Oh the things the scientists will do in the name of research! Dr. Aric Prather at the University of California, San Francisco, had set out to investigate the effect of sleep deprivation on the immune system. First he studied the sleep habits of 150 healthy willing participants for a week, then quarantined them and squirted a generous dose of rhinovirus (that causes common cold) straight up their noses. Then he monitored them in the laboratory for the following week, gathering every drop of their snot, as well as blood and saliva samples. He wanted to see if the amount of sleep the participants got prior to being exposed to the virus was linked to whether or not they got sick. Turns out – it absolutely did.
“There was a clear, linear relationship with infection rate. The less sleep an individual was getting in the week before facing the active common cold virus, the more likely it was that they would be infected and catch a cold. In those sleeping five hours on average, the infection rate was almost 50 percent. In those sleeping seven hours or more a night in the week prior, the infection rate was just 18 percent.” (1). So to prevent yourself from getting sick more often, in addition to common-knowledge measures like frequent hand washing, it might be useful to analyze your sleep habits and give yourself more time in bed, especially when the flu season rolls in.
And of course, if you do get sick, your body will demand more sleep, and you should listen. Matthew Walker, PhD writes “Sleep fights against infection and sickness by deploying all manner of weaponry within your immune arsenal, cladding you with protection. When you do fall ill, the immune system actively stimulates the sleep system, demanding more bed rest to help reinforce the war effort. Reduce sleep even for a single night, and that invisible suit of immune resilience is rudely stripped from your body.” (1)
Another interesting study conducted in 2002 had demonstrated that sleep also impacts your response to a flu vaccine. The effectiveness of the vaccine is measured by the degree of the antibody reaction that your immune system is able to generate. The scientists had discovered that participants who slept an average of 7-9 hours a night “generated a powerful antibody reaction, reflecting a robust, healthy immune system.”(1) And those who had their sleep restricted to four hours a night for 6 days prior produced less then 50% of the immune reaction compared to their well-rested counterparts. And even if those folks tried to catch up on their sleep for two or even three weeks after the vaccine was administered, they never developed a full immune reaction to it. That ship had sailed. Once you miss the benefit, it’s gone.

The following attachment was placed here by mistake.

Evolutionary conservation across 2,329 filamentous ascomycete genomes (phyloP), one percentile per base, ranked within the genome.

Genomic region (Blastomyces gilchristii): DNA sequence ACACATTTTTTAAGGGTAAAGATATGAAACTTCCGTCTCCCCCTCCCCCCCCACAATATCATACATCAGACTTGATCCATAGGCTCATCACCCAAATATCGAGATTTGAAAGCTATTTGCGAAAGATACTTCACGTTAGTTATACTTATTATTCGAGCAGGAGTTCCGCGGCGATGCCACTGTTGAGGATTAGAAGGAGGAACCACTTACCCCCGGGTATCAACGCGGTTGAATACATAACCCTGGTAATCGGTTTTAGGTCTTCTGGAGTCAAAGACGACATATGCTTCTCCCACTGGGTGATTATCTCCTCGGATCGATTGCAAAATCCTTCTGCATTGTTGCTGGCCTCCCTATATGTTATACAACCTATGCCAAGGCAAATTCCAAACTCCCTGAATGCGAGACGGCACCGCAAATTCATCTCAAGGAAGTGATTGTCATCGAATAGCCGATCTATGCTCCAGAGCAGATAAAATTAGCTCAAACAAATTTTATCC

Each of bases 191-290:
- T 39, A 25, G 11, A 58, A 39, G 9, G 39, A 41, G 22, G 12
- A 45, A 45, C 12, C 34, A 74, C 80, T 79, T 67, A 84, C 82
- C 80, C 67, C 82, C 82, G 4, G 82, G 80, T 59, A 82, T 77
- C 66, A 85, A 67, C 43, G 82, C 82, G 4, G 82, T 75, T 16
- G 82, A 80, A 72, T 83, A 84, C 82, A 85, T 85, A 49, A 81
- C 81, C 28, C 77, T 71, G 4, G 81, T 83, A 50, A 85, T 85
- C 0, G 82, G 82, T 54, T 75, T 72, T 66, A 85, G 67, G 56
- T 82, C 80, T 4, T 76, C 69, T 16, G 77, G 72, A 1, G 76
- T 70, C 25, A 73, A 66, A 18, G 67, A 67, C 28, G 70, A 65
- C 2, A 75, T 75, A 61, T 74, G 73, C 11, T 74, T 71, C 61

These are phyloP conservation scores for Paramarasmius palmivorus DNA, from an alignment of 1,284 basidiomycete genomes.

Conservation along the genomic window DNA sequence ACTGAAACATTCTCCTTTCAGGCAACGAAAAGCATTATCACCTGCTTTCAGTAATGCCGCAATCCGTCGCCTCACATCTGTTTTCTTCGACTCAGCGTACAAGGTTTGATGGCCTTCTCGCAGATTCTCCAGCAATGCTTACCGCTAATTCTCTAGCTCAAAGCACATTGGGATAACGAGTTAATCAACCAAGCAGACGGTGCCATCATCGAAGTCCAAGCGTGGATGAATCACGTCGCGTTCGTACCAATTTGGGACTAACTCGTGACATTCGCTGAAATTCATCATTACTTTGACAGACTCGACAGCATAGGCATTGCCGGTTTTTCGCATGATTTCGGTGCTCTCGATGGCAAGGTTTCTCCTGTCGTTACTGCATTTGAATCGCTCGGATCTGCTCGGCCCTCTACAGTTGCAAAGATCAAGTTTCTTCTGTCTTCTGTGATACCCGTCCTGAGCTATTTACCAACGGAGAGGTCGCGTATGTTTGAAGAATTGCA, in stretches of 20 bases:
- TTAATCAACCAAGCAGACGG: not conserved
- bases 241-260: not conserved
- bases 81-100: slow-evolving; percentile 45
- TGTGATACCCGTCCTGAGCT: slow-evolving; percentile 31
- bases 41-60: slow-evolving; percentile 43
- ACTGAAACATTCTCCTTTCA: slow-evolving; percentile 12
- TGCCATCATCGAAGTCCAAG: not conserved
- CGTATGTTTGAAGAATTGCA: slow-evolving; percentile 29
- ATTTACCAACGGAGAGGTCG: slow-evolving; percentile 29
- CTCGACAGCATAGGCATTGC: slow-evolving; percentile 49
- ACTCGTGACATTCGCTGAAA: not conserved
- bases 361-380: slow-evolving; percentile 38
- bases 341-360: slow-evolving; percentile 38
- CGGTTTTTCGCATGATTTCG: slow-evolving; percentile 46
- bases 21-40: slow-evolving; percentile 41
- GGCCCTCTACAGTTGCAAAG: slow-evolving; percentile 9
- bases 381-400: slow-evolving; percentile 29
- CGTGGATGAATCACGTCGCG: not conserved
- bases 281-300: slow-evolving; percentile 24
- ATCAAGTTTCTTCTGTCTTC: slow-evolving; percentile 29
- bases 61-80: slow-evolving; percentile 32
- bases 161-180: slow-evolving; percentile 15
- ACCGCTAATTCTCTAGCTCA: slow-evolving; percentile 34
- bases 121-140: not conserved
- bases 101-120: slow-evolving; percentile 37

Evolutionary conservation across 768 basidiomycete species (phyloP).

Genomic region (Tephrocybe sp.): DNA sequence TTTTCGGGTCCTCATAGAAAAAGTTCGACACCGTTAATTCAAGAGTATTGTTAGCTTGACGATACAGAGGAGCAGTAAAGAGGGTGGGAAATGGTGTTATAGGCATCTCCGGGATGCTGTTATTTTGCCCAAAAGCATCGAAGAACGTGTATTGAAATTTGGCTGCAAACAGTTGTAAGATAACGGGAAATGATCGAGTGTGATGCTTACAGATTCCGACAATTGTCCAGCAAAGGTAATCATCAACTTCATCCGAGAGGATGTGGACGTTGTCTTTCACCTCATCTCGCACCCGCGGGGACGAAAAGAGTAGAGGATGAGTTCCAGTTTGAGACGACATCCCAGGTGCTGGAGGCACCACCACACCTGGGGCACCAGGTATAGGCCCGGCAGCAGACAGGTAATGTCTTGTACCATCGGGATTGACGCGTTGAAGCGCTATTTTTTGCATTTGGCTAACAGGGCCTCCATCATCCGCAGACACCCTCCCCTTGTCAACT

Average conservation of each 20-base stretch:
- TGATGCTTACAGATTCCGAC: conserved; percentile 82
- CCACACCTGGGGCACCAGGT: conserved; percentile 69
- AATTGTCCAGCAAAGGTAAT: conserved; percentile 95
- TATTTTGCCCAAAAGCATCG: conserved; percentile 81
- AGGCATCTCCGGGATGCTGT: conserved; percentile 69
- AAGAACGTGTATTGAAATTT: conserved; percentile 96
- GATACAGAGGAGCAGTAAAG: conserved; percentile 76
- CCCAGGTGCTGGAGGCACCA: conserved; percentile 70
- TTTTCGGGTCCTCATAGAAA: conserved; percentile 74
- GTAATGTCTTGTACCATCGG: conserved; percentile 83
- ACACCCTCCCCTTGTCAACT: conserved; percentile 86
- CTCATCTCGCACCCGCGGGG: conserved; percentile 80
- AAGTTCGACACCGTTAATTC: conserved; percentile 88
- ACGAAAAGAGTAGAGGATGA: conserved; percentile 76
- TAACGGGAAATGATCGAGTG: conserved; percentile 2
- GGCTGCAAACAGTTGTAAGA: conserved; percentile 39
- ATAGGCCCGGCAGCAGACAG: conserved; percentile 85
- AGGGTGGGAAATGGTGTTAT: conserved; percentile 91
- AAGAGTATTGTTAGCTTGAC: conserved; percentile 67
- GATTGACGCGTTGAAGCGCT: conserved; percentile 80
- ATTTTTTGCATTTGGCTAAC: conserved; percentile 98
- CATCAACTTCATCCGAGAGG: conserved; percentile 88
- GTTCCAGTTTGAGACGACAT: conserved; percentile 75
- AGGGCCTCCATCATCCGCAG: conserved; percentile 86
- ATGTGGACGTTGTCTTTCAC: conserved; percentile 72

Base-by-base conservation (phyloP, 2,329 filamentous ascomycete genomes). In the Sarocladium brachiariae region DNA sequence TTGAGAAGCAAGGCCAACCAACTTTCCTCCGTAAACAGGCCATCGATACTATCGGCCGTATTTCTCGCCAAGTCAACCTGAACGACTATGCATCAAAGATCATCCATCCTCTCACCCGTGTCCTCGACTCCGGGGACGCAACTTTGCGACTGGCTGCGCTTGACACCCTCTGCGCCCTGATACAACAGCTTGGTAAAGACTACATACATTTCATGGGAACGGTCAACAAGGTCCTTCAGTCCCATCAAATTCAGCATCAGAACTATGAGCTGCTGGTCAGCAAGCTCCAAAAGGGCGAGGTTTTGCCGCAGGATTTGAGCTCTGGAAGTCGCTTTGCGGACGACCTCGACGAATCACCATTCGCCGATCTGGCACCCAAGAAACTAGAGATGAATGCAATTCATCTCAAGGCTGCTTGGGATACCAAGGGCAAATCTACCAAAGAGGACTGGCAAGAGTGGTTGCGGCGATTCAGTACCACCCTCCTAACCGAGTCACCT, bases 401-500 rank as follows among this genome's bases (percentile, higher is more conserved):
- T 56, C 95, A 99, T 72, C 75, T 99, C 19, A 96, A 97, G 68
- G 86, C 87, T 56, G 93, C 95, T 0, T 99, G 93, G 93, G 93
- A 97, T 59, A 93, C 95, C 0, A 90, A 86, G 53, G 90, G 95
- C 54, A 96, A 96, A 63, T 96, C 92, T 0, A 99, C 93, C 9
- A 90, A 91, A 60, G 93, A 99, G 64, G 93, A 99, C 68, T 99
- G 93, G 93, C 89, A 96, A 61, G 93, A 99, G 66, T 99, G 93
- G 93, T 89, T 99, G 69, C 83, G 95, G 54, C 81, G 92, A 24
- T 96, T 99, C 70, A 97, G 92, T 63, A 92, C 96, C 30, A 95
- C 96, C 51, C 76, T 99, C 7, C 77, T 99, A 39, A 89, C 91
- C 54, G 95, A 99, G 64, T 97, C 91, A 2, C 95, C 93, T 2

Another aspect of your immune system that is affected by lack of sleep is the natural killer cells. The job of natural killer cells is to identify dangerous foreign invaders and get rid of them. Unfortunately, Dr. Michael Irwin from the University of California, Los Angeles, had demonstrated that even “a single night of four hours of sleep – such as going to bed at three am and waking up at seven am – swept away 70 percent of the natural killer cells circulating in the immune system, relative to a full eight-hour night of sleep.”(1) This is a serious immune deficiency that can have wide ranging consequences. Lack of natural killer cells is one mechanism through which the risk of cancer might increase; another one is linked to chronic inflammation that can be a result of ongoing sympathetic activation. Cancer cells can use inflammation to promote tumor growth, increase tumor’s potency and spread to other parts of the body. For example, Dr. David Gozal at the University of Chicago conducted experiments on mice that showed that “sleep fragmentation enhanced tumor size and weight compared with control mice.”
While all this research can sound scary, there is no need to be alarmed. It just proves what we’ve known all along – sufficient sleep is necessary for optimal health, including immune function. And many yoga teachers and yoga students know this already, yet have trouble GETTING sufficient sleep. Next week we will begin the conversation about what factors might be messing up your sleep and what we can do to remedy that. Tune in!
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- Why do we sleep: Unlocking the Power of Sleep and Dreams by Matthew Walker
- Behaviorally Assessed Sleep and Susceptibility to the Common Cold by Aric A. Prather, PhD etal.
- Is Insomnia a Risk Factor for Decreased Influenza Vaccine Response? by Daniel J. Taylor,Kimberly Kelly,Marian L. Kohut, and Kai-Sheng Song
- Why Sleep Is Important for Health: A Psychoneuroimmunology Perspective by Michael R. Irwin
- Fragmented Sleep Accelerates Tumor Growth and Progression through Recruitment of Tumor-Associated Macrophages and TLR4 Signaling by David Gozal etal.